In the heightened political environment, the police service are sometimes overstretched in terms of personnel and resources.
On some extreme levels, police officers are forced to use excessive force to disperse political demonstrations organised by opposition parties and civil society. And this outcome puts the service on the spot over its conduct and human rights record.
Last week, Interior Principal Secretary Karanja Kibicho, while attending the end-year party at Directorate of Criminal Investigations (DCI) headquarters, revealed the government’s dilemma in the contested 2017 presidential poll.
He said the police service is now saving millions of shillings due to the relative peace experienced in the country after handshake. He also appealed to Kenyans to support the BBI.
Kibicho said cost of police operations especially in handling riots and demonstrations had substantially reduced in the last one year, adding that the funds were now used in other policing matters.
“We used to spend millions of shillings on police operations before. That money is now put in good use to secure the country,” he said.
The PS admitted the country was on the verge of civil war shortly before the handshake.
The economy has been the focus of attention because of its poor performance last year.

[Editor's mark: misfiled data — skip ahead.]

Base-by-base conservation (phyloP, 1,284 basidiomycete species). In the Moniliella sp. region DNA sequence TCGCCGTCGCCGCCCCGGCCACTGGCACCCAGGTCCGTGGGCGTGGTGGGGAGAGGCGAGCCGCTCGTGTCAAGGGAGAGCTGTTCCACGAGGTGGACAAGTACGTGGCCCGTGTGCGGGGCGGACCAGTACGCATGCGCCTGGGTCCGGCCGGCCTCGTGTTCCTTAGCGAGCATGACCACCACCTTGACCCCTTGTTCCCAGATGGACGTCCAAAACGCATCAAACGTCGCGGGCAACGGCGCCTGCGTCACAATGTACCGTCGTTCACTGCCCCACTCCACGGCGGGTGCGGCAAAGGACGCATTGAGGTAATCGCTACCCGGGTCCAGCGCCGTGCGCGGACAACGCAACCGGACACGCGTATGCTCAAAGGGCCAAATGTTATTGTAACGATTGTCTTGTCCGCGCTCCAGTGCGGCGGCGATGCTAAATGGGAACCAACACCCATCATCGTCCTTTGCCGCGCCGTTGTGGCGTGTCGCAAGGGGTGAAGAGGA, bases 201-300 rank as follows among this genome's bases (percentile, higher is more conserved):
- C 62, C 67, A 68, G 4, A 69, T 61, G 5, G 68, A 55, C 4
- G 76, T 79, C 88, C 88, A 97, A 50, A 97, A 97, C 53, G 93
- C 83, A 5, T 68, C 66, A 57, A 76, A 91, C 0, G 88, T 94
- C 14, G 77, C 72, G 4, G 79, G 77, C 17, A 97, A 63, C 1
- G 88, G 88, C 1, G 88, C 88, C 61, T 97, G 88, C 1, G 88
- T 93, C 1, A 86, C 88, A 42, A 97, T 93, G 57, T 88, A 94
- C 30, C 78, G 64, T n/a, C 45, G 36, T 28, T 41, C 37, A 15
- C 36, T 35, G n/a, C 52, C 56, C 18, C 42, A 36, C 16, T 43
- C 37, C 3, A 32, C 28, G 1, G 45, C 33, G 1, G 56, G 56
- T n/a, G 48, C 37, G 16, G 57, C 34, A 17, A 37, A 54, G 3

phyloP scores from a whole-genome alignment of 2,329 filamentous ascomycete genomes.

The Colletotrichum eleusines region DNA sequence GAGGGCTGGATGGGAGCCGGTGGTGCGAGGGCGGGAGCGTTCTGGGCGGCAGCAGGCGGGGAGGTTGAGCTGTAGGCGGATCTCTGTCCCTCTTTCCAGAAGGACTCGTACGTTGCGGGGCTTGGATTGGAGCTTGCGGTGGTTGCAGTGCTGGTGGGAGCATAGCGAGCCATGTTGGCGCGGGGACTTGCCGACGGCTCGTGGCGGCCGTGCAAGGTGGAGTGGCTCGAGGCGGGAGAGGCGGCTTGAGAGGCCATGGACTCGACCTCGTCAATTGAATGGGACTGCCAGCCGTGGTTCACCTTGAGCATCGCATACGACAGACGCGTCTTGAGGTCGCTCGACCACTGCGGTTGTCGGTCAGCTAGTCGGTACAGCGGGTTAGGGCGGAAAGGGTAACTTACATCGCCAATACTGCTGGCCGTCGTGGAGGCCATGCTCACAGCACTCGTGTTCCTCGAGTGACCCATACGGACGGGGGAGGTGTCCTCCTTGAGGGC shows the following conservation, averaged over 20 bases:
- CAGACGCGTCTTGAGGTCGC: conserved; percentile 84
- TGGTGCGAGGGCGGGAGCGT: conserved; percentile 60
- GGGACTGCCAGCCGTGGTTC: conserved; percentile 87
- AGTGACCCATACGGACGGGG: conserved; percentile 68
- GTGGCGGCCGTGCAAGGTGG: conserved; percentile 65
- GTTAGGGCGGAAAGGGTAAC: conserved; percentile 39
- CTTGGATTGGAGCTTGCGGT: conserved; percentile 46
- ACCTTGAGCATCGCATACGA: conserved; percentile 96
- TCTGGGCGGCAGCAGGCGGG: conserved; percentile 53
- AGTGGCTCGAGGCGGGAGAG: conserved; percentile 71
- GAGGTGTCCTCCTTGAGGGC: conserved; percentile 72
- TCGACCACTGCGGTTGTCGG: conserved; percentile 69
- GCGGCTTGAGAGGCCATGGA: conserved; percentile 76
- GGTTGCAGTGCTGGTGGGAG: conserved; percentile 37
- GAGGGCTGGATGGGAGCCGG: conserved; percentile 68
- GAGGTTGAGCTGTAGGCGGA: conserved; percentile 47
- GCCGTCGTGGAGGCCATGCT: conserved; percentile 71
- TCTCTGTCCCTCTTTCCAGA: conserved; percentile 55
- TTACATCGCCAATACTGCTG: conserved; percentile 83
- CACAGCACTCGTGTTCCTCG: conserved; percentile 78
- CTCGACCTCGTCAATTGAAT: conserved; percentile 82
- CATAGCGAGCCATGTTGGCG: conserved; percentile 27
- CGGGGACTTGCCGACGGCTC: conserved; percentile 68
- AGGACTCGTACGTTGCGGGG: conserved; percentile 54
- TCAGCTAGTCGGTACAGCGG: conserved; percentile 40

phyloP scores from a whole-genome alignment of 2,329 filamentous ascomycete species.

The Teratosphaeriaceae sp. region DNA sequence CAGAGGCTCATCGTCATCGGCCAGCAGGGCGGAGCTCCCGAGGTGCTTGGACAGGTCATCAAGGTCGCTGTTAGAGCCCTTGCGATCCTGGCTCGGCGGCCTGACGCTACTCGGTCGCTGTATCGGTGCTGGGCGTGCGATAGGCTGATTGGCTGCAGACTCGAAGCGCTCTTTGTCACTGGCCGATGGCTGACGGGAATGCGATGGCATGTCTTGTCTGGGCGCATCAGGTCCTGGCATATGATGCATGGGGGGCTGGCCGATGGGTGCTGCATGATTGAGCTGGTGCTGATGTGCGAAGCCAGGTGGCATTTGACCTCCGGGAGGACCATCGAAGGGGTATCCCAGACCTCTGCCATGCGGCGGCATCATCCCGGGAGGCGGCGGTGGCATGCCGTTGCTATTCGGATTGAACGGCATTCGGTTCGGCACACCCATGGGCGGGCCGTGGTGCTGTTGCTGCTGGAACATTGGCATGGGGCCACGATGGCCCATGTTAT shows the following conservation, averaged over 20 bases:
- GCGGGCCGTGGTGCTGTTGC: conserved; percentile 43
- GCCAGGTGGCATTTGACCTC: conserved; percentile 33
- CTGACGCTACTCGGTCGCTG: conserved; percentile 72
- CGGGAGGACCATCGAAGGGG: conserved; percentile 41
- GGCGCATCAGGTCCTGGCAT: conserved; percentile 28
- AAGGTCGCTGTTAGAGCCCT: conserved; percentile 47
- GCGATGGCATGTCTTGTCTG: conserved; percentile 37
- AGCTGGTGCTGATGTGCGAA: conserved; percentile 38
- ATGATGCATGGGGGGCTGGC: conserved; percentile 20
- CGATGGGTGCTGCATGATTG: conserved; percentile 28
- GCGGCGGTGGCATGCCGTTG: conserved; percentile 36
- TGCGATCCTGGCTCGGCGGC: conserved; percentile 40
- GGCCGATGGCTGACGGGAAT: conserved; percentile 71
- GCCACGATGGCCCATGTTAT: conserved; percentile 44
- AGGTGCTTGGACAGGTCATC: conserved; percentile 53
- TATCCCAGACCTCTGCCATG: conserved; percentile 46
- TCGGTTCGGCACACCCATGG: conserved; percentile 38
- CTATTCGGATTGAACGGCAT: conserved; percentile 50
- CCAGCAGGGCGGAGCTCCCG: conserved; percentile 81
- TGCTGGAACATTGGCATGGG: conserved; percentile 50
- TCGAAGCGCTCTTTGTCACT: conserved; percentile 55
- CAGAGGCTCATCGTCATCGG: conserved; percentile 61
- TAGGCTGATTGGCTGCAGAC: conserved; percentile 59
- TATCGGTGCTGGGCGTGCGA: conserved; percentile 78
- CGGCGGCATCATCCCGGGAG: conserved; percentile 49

This is why the captains of industry are, too, hoping for good fortunes after an excruciating 2019, where they experience worst economic tides. Speaking to People Daily on phone, Kenya Airways (KQ) board chair and Safaricom acting chief executive Michael Joseph, said: “I am cautiously optimistic of the economy going forward,” outlining his view of 2020, after an eventful year at both listed firms.
Going into 2020, Joseph will also oversee the power shift at KQ’s and Safaricom’s corner office, where new chief executives take charge in 2020.
More importantly, he says he will worry about the national carrier’s financial situation after maintaining during the year that the struggling airline requires about $450 million (Sh45 billion) to get on the recovery path.
According to Kenya Association of Manufacturers (KAM) outlook report for 2020, the sector promises a strong year, specifically if predictable and stable business environment can be guaranteed in policy formulation and implementation.
“Expect to see more industries take up technology, especially e-commerce. This is a large but untapped market that gives more market access at minimal costs.
It will enable businesses, particularly SMEs, to lower costs, stay competitive and at the same time, go global by harnessing the power of the Internet and scale,” said KAM chief executive Phyllis Wakiaga.
Nevertheless, the National Treasury bid to tackle rising debt by curtailing it through a ceiling, exercise in futility unless it is accompanied by budget reforms and transparency of external debt.
Through the amendments to the Public Finance Management (National Government) Regulations of 2015, a change in the public debt limit changed from 50 per cent of GDP in net present value terms to Sh9 trillion ($87 billion).
Treasury pushed for an increase of the public debt ceiling giving more headroom for borrowing in a bid to retire current expensive loans that hit $58.1 billion (Sh5.9 trillion) by end June, from $15.5 billion (Sh1.6 trillion) same period in 2012.